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Canada (162,360)
Commerce (1,696)
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Chapter 15

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Department
Commerce
Course
COMMERCE 1E03
Professor
Rita Cossa
Semester
Winter

Description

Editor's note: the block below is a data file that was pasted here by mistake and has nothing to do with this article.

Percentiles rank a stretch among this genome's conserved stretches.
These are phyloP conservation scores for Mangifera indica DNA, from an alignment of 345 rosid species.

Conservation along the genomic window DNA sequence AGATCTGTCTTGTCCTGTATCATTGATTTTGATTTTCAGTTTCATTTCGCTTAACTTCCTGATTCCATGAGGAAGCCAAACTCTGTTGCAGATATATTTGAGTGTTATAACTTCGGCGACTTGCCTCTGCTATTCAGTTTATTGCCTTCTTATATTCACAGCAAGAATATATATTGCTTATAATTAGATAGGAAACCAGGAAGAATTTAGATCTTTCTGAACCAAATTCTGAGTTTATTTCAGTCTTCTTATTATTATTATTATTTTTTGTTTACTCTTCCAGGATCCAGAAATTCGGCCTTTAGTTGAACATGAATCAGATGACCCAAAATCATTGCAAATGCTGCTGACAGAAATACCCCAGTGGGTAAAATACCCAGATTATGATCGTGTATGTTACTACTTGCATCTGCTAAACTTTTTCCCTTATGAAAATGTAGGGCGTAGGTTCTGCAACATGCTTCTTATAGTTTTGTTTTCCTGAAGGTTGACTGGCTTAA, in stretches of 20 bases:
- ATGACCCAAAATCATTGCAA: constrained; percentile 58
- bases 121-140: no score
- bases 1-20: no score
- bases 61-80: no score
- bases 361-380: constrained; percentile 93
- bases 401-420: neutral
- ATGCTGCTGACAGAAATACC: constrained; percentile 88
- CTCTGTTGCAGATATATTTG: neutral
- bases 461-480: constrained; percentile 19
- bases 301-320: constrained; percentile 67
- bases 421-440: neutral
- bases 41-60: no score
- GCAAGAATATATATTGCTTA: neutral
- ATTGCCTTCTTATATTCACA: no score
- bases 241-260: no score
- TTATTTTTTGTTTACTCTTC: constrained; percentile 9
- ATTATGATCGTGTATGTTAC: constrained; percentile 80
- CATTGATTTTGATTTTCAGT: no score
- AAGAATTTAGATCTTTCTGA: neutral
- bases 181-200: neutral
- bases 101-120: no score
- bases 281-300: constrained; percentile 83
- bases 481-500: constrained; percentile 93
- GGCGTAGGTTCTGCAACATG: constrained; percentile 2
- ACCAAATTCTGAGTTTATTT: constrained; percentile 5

The Financial Services Industry in Canada chapter 18 in text The Financial Services Industry in Canada  The product offered by the actual institutions: money, banking, investing, insurance, financing, and financial planning  Environment in the financial services industry is supported by a number of new features provided by the Financial Consumer Agency of Canada: o Model credit card application form o Cost of banking guide o Ten tips you need to know before signing any contract  Financial services sector plays an important role in the Canadian economy: o Employees more than 600000 Canadians o Provides a yearly payroll of more than $35 bill o Represents 6% of Canada’s GDP, exceeded only by the manufacturing sector o Yields more than $13 bill in tax revenue to all levels of gov’t o Is widely recognized as one the safest and healthiest in the world  Until 1980s,  termed as a “four-pillar system” o Banks, trust companies, insurance companies & securities dealers  Changes in regulations have eliminated many of the old barriers that prohibited financial institutions from competing in each others’ business  Difficult to distinguish forms by type of function  competitive Participants in the Financial Services Industry  Traditional banks (commercial banks), credit unions, caisses populaires, and trust companies  Credit unions o Non-profit, member-owned financial co-operatives that offer a full variety of banking services to their members  Caisses populaires o Form of credit unions; located predominantly in Quebec  Trust company o A financial institution that can administer estates, pension plans, and agency contract, in addition to other activities conducted by banks  Non-banks o Financial organizations that accept no deposits but offer many services provided by regular banks  Ex. pension funds, insurance companies, commercial finance companies, consumer finance companies, and brokerage houses  Pension funds o Amounts of money put aside by corporations, non-profit organizations, or unions to cover part of the financial needs of their member when they retire  Life insurance companies  financial protection for policyholders, who periodically pay premiums  Commercial & consumer finance companies offer short-term loans to businesses or individuals who either cannot met the credit requirements of regular banks of have exceeded their credit limit and need more funds  Bank in the day called non-banks because they did not accept deposits  now dividing line between banks and non-banks are less apparent How the Financial Services Industry is Regulated  Ensure the integrity, safety and soundness of financial institutions and markets  Legislative, self-regulatory  help minimize crises and company failures o Protect investors, depositors, and policy holders  Regulation is a responsibility shared among different organizations and levels of gov’t  Financial institutions may be regulates either by fed or provincial level, or jointly o Banks  fed o Credit unions  provincially o Insurance, trust & loan companies  fed and/or provincially  Under federal responsibility o Department of Finance is charged with overseeing their overall powers  Relies on three federal agencies  The Office of the Superintendent of Financial Institutions (day-to-day operations)  Canada Deposit insurance Corporation (protects deposits)  The Financial Consumer Agency of Canada (monitors financial institutions to ensure they comply)  Under provincial jurisdictions o The provinces in which a company is incorporated or registered is responsible for regulating the company’s overall powers o Supported by agencies and organizations that supervise the operations The Canada Deposit Insurance Corporation  Federal crown corporation created in 1967 to provide deposit insurance and contribute to the stability of Canada’s financial system  Insures eligible deposits at member institutions (banks) against these institutions’ failure or collapse  Guarantees deposits up to $100000 in each member institution  Funded primarily by premiums paid by banks and trust companies that belong in this program  Does not cover all types of deposits Why money is Important  Economy depends on money: its availability and its value relative to other countries  Economic growth and the creation of jobs depends on money What is Money?  Money o Anything that people generally accept as payment for g/s  Barter o The trading of g/s for other g/s directly  People need objects that are portable, divisible, durable, and stable to trade g/s without carrying the actual goods with them o Coins o Now coins and paper money become units of value  simply exchanges  Some countries money not always equally stable (Russia)  Electronic cash (e-cash) o Can make payments online o Can e-mail e-cash to anyone  auto deposit to their account, e-dollars, cheque in mail What is the Money Supply?  Money supply o The amount of money the BofC makes available for people to buy g/s  Can be measured in many ways, called money aggregates  M1  represents money that can be accessed quickly and easily  M2, M2+ & M2++ are broader measures of money supply Why Does the Money Supply Need to Be Controlled?  Twice as much money available to gov’t o the same amount of g/s o Price would go up because more people would try to buy g/s with their money and would bid up the price to get what they wanted  inflation  If BofC took some money out of the economy o Prices would go down because there would be an oversupply of g/s compared to the money available to buy them  deflation o It too much money taken out  recession (people would lose jobs and the economy would stop growing)  Money supply needs to be controlled because doing so allows us to manage the prices of g&s somewhat o Controlled affects employment and economic growth/decline The Global Exchange of Money  Falling dollar  the amount of g/s you can buy with a dollar decreases (weak  Rising dollar  the amount of g/s you can buy with a dollar increases (strong  Determined by the positions of the Canadian economy relative to other economies  When economy is strong  demand for dollars is high, value of dollar rises  When economy is weak  demand for dollar declines, value of dollar falls Control of the Money Supply  With proper monetary policy you can keep the economy growing without causing inflation  Organization in charge of monetary policy  Bank of Canada o Monitors the money supply o Indicators (M1) provide useful info about changes that are occurring in the economy o Availability of money and credit expand overtime  ensures that the rate at which more money is introduced into the economy is consistent with long-term stable growth  Growth of M1 provides useful into on the future level of production in the economy  Growth of the broader monetary aggregates is a good leading indicator of the rate of inflation  Objective  to support level of spending by Canadians that’s consistent with the banks goal of price stability  BofC manages the rate of money growth indirectly through the influence it exercises over short-term interest rates o when interest rates rise, consumers and businesses are apt to hold less money, to borrow less, and to pay back existing loans o result: slowing growth of M1  influence on very short-term rates through changes in its target overnight rate o the target for the overnight rate is the main tool used by BofC to conduct monetary policy o tells financial institutions the avg interest rate the BofC wants to see in the marketplace where they each other money for one day o when there are changes to the overnight rate  affects other interest rates charged by commercial banks o prime rate  the interest rate that banks charge their most creditworthy customers  serves as a benchmark for many of their loans The Banking Industry  today banks have subsidiaries in insurance, trust and securities  major banks offer a full range of banking, investment and financial services  they have extensive nationwide distribution networks and active around the world  banks revenues are increasingly being generates from international activities & banks distribute a good portion of their net income to their shareholders  most Canadians own bank shares  form a large part of many mutual funds and pension funds  major banks want to merge  would be able to take advantage of economies of scale and be more efficient Commercial Banks  commercial bank o a profit-seeking organization that receives deposits from individuals and corporations in the form of chequing and savings accounts and then uses some of these funds to make loans  two types of customers: o depositors o borrowers (take out loans)  try to make profit by efficiently using the funds that depositors give them Some Services Provided by Banks  money in chequing account - can write personal cheques to pay for almost any purchase or transactions  might impose a service charge  offer a variety of savings accounts options  term deposit (guaranteed investment certificate/certificate of deposit) o a savings account that earns interest to be delivered at the end of the specifies period  offer credit cards, credit lines, loans, mortgages, overdraft protection